GRAND RAPIDS, Mich. (WOOD) — Newly released data is providing a clearer picture about the grip of the opioid epidemic on Kent County.
Last year, a record 105 people died from confirmed opioid-related overdoses, according to revised numbers from the Kent County Health Department. In March, the health department reported 93 opioid overdose deaths in 2017; that number increased as new toxicology reports came in.
A DEADLY MIX
The deadly mix of drugs included heroin, fentanyl and its more powerful cousin, carfentanil.
- 19 deaths involved heroin without the presence of fentanyl
- 30 deaths involved fentanyl without the presence of heroin
- 25 deaths involved heroin and fentanyl
- 1 death involved carfentanil
- 1 death involved Mitragynine (Kratom) and was classified as opioid-related
THE FACE OF THE CRISIS
According to medical examiner records, the average age of someone who overdosed and died was 40 years old, but the death rate of men was almost double that of women.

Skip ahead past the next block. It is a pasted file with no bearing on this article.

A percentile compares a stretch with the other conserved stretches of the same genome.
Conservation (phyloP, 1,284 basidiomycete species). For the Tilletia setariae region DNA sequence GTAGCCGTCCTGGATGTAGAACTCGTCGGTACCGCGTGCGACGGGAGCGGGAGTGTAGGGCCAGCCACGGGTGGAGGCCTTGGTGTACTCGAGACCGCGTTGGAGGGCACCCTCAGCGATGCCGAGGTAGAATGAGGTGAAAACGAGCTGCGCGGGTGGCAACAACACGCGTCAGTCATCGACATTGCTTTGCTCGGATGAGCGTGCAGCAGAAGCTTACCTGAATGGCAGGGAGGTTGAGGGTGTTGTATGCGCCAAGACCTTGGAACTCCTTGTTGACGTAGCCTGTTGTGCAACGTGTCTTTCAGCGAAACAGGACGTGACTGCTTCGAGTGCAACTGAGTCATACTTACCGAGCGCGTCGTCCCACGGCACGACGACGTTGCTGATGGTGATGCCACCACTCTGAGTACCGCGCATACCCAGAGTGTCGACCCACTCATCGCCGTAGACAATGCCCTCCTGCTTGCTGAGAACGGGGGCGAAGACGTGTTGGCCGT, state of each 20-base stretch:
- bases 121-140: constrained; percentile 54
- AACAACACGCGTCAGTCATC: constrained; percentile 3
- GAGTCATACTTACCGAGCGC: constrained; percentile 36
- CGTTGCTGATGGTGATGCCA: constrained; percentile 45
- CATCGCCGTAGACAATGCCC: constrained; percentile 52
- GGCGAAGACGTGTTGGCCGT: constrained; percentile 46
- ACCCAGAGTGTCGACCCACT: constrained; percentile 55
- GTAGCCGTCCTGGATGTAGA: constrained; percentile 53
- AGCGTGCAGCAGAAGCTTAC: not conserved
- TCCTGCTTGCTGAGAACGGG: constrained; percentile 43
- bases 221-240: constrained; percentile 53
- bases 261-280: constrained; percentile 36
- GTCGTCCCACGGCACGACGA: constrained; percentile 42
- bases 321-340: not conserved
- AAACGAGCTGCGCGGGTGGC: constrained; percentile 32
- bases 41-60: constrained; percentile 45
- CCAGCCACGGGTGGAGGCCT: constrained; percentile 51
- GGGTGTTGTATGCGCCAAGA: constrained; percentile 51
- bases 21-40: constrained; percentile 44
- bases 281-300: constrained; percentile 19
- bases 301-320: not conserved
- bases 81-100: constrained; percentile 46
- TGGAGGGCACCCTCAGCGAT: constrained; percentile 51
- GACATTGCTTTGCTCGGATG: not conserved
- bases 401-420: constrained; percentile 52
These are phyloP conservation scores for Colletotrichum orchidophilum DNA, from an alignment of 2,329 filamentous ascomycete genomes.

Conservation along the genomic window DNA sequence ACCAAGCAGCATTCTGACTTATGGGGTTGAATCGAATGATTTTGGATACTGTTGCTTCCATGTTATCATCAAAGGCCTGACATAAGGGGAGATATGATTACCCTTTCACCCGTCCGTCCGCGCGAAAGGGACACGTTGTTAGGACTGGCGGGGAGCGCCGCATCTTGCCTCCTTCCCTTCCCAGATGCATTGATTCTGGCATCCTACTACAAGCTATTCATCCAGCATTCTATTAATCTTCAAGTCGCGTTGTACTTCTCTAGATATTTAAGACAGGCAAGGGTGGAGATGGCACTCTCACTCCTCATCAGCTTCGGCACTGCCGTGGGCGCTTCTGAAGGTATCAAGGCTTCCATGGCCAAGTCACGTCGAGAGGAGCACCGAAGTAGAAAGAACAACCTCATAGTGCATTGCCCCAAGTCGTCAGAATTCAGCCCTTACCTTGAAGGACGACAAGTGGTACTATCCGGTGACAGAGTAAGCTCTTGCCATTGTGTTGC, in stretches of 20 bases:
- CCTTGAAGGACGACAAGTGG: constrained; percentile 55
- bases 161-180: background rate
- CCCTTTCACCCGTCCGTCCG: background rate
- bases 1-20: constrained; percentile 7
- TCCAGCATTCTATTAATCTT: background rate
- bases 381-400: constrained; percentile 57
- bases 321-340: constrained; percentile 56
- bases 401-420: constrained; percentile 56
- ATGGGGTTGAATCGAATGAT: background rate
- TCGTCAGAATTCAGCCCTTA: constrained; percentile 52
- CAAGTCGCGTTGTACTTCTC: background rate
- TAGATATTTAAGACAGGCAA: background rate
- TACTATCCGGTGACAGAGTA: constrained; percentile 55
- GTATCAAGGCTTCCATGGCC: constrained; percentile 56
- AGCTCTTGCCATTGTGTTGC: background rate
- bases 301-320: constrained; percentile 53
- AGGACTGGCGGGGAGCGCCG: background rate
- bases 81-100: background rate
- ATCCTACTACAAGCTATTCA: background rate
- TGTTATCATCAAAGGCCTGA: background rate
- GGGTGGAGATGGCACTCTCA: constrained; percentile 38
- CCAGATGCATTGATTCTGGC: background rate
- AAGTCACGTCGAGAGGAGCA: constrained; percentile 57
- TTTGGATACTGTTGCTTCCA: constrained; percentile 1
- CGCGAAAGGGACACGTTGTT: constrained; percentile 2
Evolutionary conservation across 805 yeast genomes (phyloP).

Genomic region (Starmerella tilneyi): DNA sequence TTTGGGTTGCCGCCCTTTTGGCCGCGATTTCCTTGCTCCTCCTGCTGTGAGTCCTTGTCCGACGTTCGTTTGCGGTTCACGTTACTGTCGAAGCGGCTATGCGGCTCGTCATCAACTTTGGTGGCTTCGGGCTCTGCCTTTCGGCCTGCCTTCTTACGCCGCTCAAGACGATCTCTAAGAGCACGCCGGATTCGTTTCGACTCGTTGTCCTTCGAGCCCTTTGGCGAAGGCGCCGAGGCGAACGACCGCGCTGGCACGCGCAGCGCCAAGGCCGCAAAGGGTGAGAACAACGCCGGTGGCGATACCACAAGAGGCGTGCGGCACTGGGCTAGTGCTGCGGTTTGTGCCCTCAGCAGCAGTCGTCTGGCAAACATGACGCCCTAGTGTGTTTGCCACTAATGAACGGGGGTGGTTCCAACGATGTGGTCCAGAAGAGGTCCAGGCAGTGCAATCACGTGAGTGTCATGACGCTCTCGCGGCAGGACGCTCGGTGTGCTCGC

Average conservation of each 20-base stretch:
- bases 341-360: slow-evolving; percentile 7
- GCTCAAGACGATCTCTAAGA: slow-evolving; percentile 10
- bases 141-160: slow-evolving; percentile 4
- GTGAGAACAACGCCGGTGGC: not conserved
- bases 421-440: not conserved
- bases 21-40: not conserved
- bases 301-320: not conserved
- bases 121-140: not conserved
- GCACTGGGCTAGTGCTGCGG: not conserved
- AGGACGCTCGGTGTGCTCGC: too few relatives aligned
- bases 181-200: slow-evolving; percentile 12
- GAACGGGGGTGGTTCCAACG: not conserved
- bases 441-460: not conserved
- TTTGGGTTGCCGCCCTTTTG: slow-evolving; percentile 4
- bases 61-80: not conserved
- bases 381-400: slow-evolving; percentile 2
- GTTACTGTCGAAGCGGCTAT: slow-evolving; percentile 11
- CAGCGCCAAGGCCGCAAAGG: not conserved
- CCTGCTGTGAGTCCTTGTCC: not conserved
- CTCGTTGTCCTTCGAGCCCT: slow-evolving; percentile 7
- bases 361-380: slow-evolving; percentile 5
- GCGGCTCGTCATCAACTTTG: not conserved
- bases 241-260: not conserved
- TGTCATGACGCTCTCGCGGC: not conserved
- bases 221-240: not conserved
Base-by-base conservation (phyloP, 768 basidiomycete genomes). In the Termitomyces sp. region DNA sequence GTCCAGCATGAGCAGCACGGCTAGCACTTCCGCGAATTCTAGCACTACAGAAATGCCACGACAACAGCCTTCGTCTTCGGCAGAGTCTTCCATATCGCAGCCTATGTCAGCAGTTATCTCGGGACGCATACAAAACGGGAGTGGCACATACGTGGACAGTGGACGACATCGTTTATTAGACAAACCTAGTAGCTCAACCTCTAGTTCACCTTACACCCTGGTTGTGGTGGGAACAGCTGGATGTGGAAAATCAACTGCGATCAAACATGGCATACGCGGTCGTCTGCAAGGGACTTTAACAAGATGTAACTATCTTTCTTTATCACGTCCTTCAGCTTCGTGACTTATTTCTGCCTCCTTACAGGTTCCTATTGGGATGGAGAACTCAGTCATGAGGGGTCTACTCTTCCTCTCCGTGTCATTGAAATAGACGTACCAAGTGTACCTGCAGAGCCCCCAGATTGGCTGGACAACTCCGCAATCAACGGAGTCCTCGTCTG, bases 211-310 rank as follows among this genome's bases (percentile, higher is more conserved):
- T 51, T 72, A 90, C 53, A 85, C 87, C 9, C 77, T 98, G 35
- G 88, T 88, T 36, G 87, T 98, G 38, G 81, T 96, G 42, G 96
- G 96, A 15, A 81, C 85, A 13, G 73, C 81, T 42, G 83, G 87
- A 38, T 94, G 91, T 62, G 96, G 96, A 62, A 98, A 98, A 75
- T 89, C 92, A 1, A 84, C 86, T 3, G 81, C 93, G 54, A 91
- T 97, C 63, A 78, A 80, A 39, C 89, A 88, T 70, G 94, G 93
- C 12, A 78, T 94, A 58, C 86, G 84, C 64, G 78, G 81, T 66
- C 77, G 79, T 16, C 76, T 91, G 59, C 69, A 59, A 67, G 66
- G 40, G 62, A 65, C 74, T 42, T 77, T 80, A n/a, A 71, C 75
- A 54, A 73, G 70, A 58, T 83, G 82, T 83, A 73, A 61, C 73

Opioid overdose deaths were more prevalent among white and black residents, with a death rate of 17.2 percent and 16.2 percent, respectively. The opioid overdose death rate of Hispanics was less than half that, at 7.7 percent.
ADDRESSING THE PROBLEM
In partnership with the Grand Rapids Red Project, the Kent County Opioid Task Force is holding community forums to raise awareness of the opioid epidemic and figure out how to effectively address it.
The first community forum is scheduled for Wednesday, May 2 at LINC UP, 1167 Madison Ave. SE in Grand Rapids. Doors open at 6 p.m. and the program starts at 6:30 p.m.